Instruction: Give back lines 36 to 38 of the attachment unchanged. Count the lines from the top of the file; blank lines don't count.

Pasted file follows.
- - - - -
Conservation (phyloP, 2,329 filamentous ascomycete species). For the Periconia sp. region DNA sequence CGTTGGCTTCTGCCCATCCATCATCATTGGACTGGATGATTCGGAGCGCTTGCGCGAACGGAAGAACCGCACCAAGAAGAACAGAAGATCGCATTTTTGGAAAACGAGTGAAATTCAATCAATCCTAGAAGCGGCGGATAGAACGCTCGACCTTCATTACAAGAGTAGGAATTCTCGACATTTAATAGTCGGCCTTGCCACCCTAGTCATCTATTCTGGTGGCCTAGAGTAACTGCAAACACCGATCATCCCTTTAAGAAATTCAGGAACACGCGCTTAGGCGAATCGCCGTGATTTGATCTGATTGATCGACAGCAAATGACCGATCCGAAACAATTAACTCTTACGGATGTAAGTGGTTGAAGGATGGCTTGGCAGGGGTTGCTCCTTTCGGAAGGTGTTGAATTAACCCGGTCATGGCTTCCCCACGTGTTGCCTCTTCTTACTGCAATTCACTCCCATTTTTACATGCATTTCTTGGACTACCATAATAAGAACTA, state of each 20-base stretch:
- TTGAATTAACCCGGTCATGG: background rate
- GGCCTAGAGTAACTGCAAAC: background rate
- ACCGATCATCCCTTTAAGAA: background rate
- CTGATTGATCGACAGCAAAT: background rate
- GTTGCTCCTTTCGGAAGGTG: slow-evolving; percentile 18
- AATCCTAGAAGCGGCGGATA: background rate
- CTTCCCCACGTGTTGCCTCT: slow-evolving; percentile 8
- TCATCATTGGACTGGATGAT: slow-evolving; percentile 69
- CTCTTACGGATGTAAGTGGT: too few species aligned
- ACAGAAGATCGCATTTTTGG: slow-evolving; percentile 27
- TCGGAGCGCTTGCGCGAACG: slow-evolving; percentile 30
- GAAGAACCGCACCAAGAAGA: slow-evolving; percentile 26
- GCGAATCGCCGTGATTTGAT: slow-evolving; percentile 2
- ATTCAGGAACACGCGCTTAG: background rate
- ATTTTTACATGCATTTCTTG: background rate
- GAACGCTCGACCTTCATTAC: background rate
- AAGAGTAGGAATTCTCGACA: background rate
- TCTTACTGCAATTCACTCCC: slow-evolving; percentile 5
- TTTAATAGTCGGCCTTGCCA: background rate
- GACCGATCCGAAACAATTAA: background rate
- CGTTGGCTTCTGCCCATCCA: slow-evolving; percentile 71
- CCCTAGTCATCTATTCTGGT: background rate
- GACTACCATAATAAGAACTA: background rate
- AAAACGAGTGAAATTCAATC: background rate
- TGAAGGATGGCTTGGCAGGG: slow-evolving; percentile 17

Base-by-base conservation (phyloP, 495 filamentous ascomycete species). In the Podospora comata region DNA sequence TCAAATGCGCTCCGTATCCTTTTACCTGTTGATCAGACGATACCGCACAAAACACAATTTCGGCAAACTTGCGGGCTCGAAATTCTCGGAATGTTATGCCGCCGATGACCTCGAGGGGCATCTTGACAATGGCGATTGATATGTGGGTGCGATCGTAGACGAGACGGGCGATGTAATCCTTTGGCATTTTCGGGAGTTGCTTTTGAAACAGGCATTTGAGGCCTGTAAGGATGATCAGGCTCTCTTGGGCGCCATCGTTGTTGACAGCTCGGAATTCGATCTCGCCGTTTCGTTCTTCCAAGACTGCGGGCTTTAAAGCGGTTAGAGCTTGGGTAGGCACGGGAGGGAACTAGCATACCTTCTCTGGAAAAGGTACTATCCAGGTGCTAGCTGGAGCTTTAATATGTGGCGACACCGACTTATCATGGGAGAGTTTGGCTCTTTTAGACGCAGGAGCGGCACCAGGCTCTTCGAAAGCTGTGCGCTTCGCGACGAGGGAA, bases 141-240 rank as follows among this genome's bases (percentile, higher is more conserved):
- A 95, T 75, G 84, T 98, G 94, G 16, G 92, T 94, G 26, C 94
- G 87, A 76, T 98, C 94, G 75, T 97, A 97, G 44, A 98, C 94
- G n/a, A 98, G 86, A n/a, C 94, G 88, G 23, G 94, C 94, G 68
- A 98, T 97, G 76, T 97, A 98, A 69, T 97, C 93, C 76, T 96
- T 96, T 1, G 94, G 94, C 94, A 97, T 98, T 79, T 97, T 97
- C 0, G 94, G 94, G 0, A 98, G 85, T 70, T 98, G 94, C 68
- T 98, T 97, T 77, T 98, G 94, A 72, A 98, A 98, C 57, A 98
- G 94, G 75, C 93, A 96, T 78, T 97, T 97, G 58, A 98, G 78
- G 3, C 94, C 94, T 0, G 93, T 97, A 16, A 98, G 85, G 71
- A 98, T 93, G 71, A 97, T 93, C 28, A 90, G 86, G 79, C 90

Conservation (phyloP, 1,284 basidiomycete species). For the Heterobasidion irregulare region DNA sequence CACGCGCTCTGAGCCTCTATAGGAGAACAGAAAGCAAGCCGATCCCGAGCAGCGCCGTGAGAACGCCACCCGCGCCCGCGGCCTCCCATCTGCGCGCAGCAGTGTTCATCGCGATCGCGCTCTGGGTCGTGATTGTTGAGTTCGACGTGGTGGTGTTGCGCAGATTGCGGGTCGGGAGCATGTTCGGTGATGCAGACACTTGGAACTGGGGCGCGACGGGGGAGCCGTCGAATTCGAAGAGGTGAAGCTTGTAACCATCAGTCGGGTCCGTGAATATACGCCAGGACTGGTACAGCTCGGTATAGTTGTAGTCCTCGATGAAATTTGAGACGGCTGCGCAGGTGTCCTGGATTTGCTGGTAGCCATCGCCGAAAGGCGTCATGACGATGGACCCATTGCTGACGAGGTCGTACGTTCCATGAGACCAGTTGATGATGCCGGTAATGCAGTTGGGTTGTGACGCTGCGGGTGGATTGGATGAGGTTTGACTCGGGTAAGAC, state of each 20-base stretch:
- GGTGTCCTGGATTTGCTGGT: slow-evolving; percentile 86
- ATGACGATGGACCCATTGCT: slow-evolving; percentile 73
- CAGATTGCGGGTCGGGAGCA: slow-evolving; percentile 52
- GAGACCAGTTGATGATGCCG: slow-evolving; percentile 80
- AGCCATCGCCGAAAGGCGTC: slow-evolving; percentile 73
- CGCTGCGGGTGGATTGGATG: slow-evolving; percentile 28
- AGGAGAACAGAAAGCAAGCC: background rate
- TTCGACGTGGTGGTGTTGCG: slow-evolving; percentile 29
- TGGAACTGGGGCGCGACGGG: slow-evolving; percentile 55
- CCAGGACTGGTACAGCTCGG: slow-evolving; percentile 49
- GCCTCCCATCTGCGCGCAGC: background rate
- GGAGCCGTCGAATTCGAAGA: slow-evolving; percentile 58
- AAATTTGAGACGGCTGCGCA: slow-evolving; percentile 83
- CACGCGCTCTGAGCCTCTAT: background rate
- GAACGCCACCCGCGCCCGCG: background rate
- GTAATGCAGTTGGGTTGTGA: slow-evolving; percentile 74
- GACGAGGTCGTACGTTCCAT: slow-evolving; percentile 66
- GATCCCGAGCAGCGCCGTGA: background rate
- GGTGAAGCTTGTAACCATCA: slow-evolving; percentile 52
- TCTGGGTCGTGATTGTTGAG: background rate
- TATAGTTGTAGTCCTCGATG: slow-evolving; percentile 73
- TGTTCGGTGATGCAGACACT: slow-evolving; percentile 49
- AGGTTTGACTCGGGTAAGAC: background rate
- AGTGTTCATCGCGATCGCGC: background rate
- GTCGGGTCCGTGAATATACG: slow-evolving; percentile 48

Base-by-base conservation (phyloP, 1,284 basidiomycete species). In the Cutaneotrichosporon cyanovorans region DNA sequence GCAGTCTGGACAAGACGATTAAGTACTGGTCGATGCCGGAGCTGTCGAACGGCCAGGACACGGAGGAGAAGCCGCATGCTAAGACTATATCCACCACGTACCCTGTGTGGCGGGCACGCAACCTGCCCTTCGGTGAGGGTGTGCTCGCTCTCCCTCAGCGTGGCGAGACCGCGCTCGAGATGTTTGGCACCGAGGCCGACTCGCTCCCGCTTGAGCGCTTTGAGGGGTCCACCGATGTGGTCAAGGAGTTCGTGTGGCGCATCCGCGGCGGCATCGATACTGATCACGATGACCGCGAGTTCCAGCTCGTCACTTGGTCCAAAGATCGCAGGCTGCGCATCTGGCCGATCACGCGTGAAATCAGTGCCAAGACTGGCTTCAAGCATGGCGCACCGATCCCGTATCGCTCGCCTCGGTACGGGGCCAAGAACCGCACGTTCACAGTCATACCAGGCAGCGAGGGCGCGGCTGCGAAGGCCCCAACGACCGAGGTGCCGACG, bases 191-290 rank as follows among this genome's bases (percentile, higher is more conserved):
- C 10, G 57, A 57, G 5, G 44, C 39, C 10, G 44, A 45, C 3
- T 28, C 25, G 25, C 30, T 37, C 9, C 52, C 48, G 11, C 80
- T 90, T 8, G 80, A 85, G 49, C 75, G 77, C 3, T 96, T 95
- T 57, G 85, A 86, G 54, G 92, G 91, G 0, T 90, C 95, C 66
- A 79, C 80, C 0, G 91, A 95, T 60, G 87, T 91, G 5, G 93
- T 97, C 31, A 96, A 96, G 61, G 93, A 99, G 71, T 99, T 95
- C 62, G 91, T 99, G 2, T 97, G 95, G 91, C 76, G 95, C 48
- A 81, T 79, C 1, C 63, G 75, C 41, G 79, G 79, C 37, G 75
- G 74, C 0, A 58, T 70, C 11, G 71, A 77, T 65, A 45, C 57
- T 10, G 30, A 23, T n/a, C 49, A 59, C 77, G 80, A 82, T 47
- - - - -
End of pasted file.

- G 3, C 94, C 94, T 0, G 93, T 97, A 16, A 98, G 85, G 71
- A 98, T 93, G 71, A 97, T 93, C 28, A 90, G 86, G 79, C 90

Conservation (phyloP, 1,284 basidiomycete species). For the Heterobasidion irregulare region DNA sequence CACGCGCTCTGAGCCTCTATAGGAGAACAGAAAGCAAGCCGATCCCGAGCAGCGCCGTGAGAACGCCACCCGCGCCCGCGGCCTCCCATCTGCGCGCAGCAGTGTTCATCGCGATCGCGCTCTGGGTCGTGATTGTTGAGTTCGACGTGGTGGTGTTGCGCAGATTGCGGGTCGGGAGCATGTTCGGTGATGCAGACACTTGGAACTGGGGCGCGACGGGGGAGCCGTCGAATTCGAAGAGGTGAAGCTTGTAACCATCAGTCGGGTCCGTGAATATACGCCAGGACTGGTACAGCTCGGTATAGTTGTAGTCCTCGATGAAATTTGAGACGGCTGCGCAGGTGTCCTGGATTTGCTGGTAGCCATCGCCGAAAGGCGTCATGACGATGGACCCATTGCTGACGAGGTCGTACGTTCCATGAGACCAGTTGATGATGCCGGTAATGCAGTTGGGTTGTGACGCTGCGGGTGGATTGGATGAGGTTTGACTCGGGTAAGAC, state of each 20-base stretch: